Static stretching is the act of elongating a particular muscle or muscle group and holding the specific position for a duration of 30 seconds up to 2 minutes. Static stretching generally occurs at the start of training, practice, or competitive sessions and is a direct portion of a warmup routine. As a result of the elongation of muscle fibers and whole muscle groups, static stretching works to increase muscle alignment and directly improve range of motion. These effects are the result of individual muscle fibers and connective muscular tissues being tensed, lengthened, and aligned in the direction of the specific stretch. Increased use of slow and gradual static stretching will consequently cause a desensitization of muscle fibers, a steady lengthening of muscle fibers, a decreased stretch reflex action, and eventually an increase in overall muscle alignment and range of motion (The Canadian Athletics Coaching Centre, 2010).
Although static stretching has positive restorative and rehabilitative effects, static stretching as means for a warmup routine may have negative effects on overall athlete performance. In a study conducted by Louisiana State University, concluding research found that static stretching may have adverse effects on sprint performance. In relation to sprinting and activities which necessitate high levels of power and speed, static stretching may cause a, “3% decrease in sprint performance…” Because of the resulting elongation of muscular fibers caused by static stretching, individual muscles may temporarily show a decrease in stiffness and an inability to adequately store elastic energy. As elastic energy is largely used in power and speed exercises through its correlation to the stretch-shortening cycle of the lower limbs, an inability to maximally store elastic energy in the employed muscles will cause a decrease in overall performance. In instances of high-intensity sprinting, pre-performance static stretching ought to be acutely avoided in favor of dynamic stretching (Winchester, Nelson, Landin, Young, & Schexnayder, 2008).
When executing static stretches, caution should be taken in holding a stretch for too long—specifically before a competitive or intensive practice session. Following a practice or competition however, static stretches may acutely be employed in the form of rehabilitative or preventative measures.
Sample Static Stretches:
- Hamstring Stretch
- Quadriceps Stretch
- IT-Band Stretch
- Groin Stretch
- Calf Stretch
All stretches can and may be performed from a stand, seated, or prone position.
In opposition to static stretching, warmup routines consisting of dynamic activities have been shown to aid and improve overall instances athletic of performance. In consistency with high intensity power and speed activities such as sprinting, dynamic stretching works to stimulate and prepare neuromuscular systems for eventual performance. Dynamic routines consisting of “submaximal intensity aerobic activity followed by large amplitude dynamic stretching and then completed with sport specific dynamic activities,” are optimal (Behm & Chaouachi, 2011). Accordingly, warmups should include aspects of speed, power, and acceleration in conjunction with overall muscular, cardiovascular, and neurological priming.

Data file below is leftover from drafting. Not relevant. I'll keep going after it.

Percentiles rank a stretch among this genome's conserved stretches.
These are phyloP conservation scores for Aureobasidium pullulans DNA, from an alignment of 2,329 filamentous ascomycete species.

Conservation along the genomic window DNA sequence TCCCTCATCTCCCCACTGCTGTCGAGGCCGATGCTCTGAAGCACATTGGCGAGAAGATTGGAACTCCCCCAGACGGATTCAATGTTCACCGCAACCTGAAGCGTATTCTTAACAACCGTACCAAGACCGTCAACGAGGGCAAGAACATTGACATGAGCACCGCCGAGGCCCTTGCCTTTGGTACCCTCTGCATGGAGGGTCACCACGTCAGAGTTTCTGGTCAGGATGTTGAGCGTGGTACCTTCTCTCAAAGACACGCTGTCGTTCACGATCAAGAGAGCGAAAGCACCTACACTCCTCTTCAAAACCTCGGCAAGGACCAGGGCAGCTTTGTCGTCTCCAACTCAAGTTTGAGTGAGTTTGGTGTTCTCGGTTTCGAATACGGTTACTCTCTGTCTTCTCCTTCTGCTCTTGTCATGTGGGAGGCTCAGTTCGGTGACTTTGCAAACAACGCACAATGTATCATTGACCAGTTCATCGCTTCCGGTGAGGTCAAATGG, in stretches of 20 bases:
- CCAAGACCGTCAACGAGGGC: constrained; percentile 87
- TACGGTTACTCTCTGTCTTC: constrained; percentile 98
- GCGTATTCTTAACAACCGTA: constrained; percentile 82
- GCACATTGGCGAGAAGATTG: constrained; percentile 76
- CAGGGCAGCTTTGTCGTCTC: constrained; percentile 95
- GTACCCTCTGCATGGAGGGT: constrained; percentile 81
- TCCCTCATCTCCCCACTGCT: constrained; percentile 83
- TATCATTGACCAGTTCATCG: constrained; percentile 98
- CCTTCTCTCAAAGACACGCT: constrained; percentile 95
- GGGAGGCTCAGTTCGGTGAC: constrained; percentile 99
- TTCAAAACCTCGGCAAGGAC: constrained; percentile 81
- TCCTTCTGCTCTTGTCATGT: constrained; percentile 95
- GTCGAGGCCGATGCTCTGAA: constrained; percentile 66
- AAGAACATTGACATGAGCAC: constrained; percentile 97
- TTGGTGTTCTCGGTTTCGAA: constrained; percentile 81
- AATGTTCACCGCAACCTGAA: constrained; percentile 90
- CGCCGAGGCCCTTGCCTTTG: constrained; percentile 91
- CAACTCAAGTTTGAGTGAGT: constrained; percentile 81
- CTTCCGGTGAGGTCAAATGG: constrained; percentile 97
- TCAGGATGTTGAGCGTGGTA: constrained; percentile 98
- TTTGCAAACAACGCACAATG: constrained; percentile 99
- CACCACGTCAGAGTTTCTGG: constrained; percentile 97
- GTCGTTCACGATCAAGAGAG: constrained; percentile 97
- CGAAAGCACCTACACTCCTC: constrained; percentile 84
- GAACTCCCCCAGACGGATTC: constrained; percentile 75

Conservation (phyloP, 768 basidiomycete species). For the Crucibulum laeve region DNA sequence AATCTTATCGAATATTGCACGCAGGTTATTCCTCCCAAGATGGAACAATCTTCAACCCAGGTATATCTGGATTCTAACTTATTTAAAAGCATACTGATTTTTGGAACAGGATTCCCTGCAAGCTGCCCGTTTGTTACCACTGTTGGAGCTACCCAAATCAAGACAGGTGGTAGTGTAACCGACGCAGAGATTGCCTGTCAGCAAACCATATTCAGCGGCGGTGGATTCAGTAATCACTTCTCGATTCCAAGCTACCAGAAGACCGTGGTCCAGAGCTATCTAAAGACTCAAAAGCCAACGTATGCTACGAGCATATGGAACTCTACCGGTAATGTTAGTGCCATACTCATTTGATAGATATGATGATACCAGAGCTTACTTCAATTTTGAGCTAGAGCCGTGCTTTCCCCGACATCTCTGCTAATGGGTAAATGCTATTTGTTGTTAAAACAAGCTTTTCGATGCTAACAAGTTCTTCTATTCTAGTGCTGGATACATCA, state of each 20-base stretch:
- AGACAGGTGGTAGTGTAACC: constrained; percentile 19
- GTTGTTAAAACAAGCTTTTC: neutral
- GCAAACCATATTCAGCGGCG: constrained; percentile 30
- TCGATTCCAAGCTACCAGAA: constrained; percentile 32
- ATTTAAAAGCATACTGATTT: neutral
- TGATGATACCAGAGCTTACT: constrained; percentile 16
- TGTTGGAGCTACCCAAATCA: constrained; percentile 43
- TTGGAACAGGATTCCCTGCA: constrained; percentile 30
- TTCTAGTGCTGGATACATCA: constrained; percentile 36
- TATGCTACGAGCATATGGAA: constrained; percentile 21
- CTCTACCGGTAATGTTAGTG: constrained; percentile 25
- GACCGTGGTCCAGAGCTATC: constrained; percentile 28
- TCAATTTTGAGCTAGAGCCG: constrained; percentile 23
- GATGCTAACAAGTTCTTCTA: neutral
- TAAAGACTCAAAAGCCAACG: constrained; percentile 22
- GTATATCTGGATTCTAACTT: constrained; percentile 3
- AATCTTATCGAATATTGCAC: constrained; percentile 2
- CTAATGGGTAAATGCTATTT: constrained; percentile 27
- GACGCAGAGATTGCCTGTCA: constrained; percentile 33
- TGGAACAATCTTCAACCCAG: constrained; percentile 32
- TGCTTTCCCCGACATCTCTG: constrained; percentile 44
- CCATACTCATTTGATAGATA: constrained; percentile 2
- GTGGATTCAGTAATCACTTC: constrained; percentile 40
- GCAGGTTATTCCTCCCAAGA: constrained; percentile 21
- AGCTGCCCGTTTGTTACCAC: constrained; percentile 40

Sample Dynamic Exercises:
- Neck Roll
- Hip Circles
- Knee Circles—
- Neck, hip, and knee exercises should be performed in both a counter and counter-clockwise direction.
- Arm Swings
- Iron Crosses
- Leg Swings—
- Leg swings should be performed from both a lateral and front-to-back position.
A proper warmup routine for a track and field sprinter should include components of biological systems which will be eventually used during a practice session or competition performance. This routine should start gradually and focus on keeping an athlete muscularly warm.
To start, a series of short twenty meter shake-out runs should be included. These shake-outs should focus on upper and lower limb movement and should include a jog back to the start following each exercise. Following this, a series of leg swings, both standing and laying, should be included. As opposed to static lower leg stretches, dynamic lower limb movements serve to properly warmup an athlete without inadvertently over-lengthening lower limb muscle groups.
As the warmup progresses, jogging exercises and drills such as butt kicks and high knee skips should be included to gradually increase speed and intensity. Continuing, an appropriate warmup procedure ought to include one or more series of speed and acceleration work—components necessary for a sprinting practice session. Aspects of standing, crouching, and bending acceleration work, followed by short block starts is necessary to prime an athlete for adequete performance potential.
In addition to aspects of muscular dimensions and aspects of speed, power, and acceleration being focused upon, attention should be placed in increased heart-rate and overall body temperature. Although warmup routines greatly vary in length, consistency, and features, proper and adequate attention should always be focused on overall athlete readiness and preparedness for training or competition sessions (Wells, Smith, & Taylor, Warm Up Procedure, 2001).
- A, B, and C skips may be performed as a walk, skip, or double-time.
- High Knee Skips
- Straight Leg Bounds
- Quick Leg—
- Quick leg can be performed with Left, Right alternating or Left, Left, Right, Right alternating.